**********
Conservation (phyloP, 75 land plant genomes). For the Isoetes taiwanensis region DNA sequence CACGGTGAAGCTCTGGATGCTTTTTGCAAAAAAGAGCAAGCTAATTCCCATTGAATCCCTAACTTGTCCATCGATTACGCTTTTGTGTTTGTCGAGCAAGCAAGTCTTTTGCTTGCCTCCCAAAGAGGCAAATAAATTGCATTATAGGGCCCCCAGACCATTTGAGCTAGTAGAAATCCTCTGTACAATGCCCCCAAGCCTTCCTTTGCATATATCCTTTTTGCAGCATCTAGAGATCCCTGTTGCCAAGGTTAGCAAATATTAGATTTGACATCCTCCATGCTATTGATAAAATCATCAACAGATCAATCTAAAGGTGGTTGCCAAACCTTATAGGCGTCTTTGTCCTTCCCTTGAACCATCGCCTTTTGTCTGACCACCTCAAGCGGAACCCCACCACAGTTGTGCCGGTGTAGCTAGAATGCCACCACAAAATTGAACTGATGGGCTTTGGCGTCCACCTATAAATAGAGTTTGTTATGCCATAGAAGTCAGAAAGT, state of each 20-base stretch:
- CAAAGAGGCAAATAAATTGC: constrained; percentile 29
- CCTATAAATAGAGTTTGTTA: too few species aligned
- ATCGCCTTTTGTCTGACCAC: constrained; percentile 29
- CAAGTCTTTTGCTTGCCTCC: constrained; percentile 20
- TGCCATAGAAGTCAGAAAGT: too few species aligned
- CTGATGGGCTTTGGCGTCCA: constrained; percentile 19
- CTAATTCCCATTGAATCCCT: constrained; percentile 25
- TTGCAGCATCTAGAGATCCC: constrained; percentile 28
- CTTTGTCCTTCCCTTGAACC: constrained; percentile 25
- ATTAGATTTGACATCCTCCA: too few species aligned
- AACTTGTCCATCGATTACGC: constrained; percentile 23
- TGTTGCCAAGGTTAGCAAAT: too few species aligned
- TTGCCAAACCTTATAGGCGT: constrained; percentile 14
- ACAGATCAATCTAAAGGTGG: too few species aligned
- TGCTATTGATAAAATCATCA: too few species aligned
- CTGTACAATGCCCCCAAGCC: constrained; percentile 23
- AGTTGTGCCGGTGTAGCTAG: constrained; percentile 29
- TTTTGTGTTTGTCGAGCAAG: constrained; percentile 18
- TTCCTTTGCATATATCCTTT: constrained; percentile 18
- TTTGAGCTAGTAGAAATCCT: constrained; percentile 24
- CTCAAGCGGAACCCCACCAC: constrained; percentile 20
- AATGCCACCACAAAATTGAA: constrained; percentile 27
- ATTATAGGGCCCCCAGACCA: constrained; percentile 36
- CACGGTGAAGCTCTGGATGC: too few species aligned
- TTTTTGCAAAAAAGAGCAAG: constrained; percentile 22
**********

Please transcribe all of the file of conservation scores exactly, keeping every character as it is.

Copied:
Conservation (phyloP, 75 land plant genomes). For the Isoetes taiwanensis region DNA sequence CACGGTGAAGCTCTGGATGCTTTTTGCAAAAAAGAGCAAGCTAATTCCCATTGAATCCCTAACTTGTCCATCGATTACGCTTTTGTGTTTGTCGAGCAAGCAAGTCTTTTGCTTGCCTCCCAAAGAGGCAAATAAATTGCATTATAGGGCCCCCAGACCATTTGAGCTAGTAGAAATCCTCTGTACAATGCCCCCAAGCCTTCCTTTGCATATATCCTTTTTGCAGCATCTAGAGATCCCTGTTGCCAAGGTTAGCAAATATTAGATTTGACATCCTCCATGCTATTGATAAAATCATCAACAGATCAATCTAAAGGTGGTTGCCAAACCTTATAGGCGTCTTTGTCCTTCCCTTGAACCATCGCCTTTTGTCTGACCACCTCAAGCGGAACCCCACCACAGTTGTGCCGGTGTAGCTAGAATGCCACCACAAAATTGAACTGATGGGCTTTGGCGTCCACCTATAAATAGAGTTTGTTATGCCATAGAAGTCAGAAAGT, state of each 20-base stretch:
- CAAAGAGGCAAATAAATTGC: constrained; percentile 29
- CCTATAAATAGAGTTTGTTA: too few species aligned
- ATCGCCTTTTGTCTGACCAC: constrained; percentile 29
- CAAGTCTTTTGCTTGCCTCC: constrained; percentile 20
- TGCCATAGAAGTCAGAAAGT: too few species aligned
- CTGATGGGCTTTGGCGTCCA: constrained; percentile 19
- CTAATTCCCATTGAATCCCT: constrained; percentile 25
- TTGCAGCATCTAGAGATCCC: constrained; percentile 28
- CTTTGTCCTTCCCTTGAACC: constrained; percentile 25
- ATTAGATTTGACATCCTCCA: too few species aligned
- AACTTGTCCATCGATTACGC: constrained; percentile 23
- TGTTGCCAAGGTTAGCAAAT: too few species aligned
- TTGCCAAACCTTATAGGCGT: constrained; percentile 14
- ACAGATCAATCTAAAGGTGG: too few species aligned
- TGCTATTGATAAAATCATCA: too few species aligned
- CTGTACAATGCCCCCAAGCC: constrained; percentile 23
- AGTTGTGCCGGTGTAGCTAG: constrained; percentile 29
- TTTTGTGTTTGTCGAGCAAG: constrained; percentile 18
- TTCCTTTGCATATATCCTTT: constrained; percentile 18
- TTTGAGCTAGTAGAAATCCT: constrained; percentile 24
- CTCAAGCGGAACCCCACCAC: constrained; percentile 20
- AATGCCACCACAAAATTGAA: constrained; percentile 27
- ATTATAGGGCCCCCAGACCA: constrained; percentile 36
- CACGGTGAAGCTCTGGATGC: too few species aligned
- TTTTTGCAAAAAAGAGCAAG: constrained; percentile 22